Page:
Drivers of electric vehicles (EVs) that can charge-at-home suffer little anxiety about range, but people who don’t have access to a regular charging spot – and those who drive longer distances – need access to public chargers. As the nation’s charging infrastructure continues to be expanded, Tesla has agreed to enable access to its vast charging network for most automakers, starting in 2024, giving shoppers more to consider when picking an EV.

Aside from price, taxi and for-hire vehicle (FHV) drivers considering an EV should take into account how far an EV can drive between charges and how quickly its battery can be replenished. Some EVs can add 100 miles of range in less than a quarter of the time it takes others.

To assess charging speed, analysts at Edmunds recently tested dozens of vehicles in the U.S. by charging them from 10% to 80% at high-speed chargers. They then determined how long, on average, it takes to add 100 miles of driving, based on the real-world driving efficiency for each vehicle.

To assist potential buyers, Bloomberg devised a Total Battery Score (TBS) based on relative performance around two key metrics: time it takes to charge 100 miles and the ratio of vehicle price to total range. The media outlet applied this formula to 25 vehicles evaluated by Edmunds.

According to the study, the clear champion for people looking for an affordable car that can go the distance is the Hyundai Ioniq 6 – which boasts 361 miles of range for $43,565, including delivery fees. It also has the fastest charging speed from the Edmunds testing, adding 100 miles in just 7.4 minutes.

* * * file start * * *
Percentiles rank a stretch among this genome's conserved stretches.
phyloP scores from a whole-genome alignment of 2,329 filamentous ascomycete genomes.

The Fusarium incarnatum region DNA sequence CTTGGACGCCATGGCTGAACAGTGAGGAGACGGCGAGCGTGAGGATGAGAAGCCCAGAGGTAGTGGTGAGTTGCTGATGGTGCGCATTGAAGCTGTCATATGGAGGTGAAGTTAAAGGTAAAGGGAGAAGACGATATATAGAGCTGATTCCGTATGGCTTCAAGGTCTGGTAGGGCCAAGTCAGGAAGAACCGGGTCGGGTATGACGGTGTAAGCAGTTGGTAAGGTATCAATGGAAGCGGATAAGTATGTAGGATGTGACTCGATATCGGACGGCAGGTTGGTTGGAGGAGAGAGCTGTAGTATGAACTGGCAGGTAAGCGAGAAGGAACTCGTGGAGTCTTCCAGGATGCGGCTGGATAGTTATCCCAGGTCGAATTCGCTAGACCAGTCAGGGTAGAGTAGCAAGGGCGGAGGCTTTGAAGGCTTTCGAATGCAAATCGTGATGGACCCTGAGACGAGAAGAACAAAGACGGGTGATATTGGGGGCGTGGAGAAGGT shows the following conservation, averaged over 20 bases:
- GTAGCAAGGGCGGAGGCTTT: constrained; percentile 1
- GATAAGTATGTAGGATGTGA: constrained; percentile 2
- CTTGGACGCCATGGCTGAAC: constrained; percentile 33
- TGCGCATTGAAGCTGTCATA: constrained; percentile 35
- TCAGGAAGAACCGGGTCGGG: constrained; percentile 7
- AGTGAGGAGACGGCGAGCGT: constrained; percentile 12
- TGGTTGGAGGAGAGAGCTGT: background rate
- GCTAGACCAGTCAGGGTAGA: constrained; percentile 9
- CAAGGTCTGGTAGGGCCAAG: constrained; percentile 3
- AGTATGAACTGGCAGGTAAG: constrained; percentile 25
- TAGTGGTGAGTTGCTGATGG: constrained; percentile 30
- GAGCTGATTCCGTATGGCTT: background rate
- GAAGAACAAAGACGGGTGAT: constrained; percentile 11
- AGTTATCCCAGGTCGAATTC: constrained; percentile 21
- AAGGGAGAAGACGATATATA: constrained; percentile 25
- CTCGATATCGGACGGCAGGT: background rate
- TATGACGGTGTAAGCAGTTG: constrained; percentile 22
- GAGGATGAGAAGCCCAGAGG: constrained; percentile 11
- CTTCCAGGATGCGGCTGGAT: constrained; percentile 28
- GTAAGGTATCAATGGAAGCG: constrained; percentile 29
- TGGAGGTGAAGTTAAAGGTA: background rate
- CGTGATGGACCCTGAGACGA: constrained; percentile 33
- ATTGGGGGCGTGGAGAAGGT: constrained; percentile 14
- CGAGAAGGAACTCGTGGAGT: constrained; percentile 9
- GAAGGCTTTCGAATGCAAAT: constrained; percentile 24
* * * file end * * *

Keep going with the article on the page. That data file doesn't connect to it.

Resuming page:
Hyundai and Kia took the top 3 spots on the TBS ranking, followed by Tesla’s Model 3, Model Y and Model S, which scored consistently well across the key categories. The new full-sized Kia EV9 SUV, which has three spacious rows of seating, took a spot in the top 10, for a vehicle of its size.

Media outlet, The Motley Fool also recently evaluated EVs, but their top criteria was “most affordable.” They chose EVs from Nissan, MINI, Hyundai and Chevrolet.

Nissan Leaf: With a starting price of about $28,000, the Leaf is among the cheapest EV options. The base model only has a 121-mile range, but you can upgrade (for a fee, of course) to the Leaf SV Plus, which boosts the range to 212 miles. The Leaf also has a 5-star overall safety rating from the National Highway Traffic Safety Administration, which could reduce insurance premiums.

MINI Cooper SE Electric: Another EV with a limited range, the MINI starts at $30,900, but offers only 114 miles of range. On the upside, the company says the battery will charge to 80% in just 36 minutes. Also of note: The MINI SE ranked No. 1 in ownership experience and ownership cost in a recent J.D. Power study.

Hyundai Kona Electric: Redesigned for 2024, the Kona Electric starts at $32,675 and offers six more cubic feet of storage than the 2023 model. The base SE version gets 200 miles on a full charge, but the next two model trim versions give you a 261-mile range. Hyundai also provides a 10-year/100,000-mile powertrain warranty.

Chevrolet Equinox 1LT: The Equinox 1LT model will make its way to showroom floors in mid-2024. It will have an EPA-estimated 319 miles on full charge and an AWD option, with a starting price of $34,995.

Sources: MSN, The Motley Fool

Article by Black Car News

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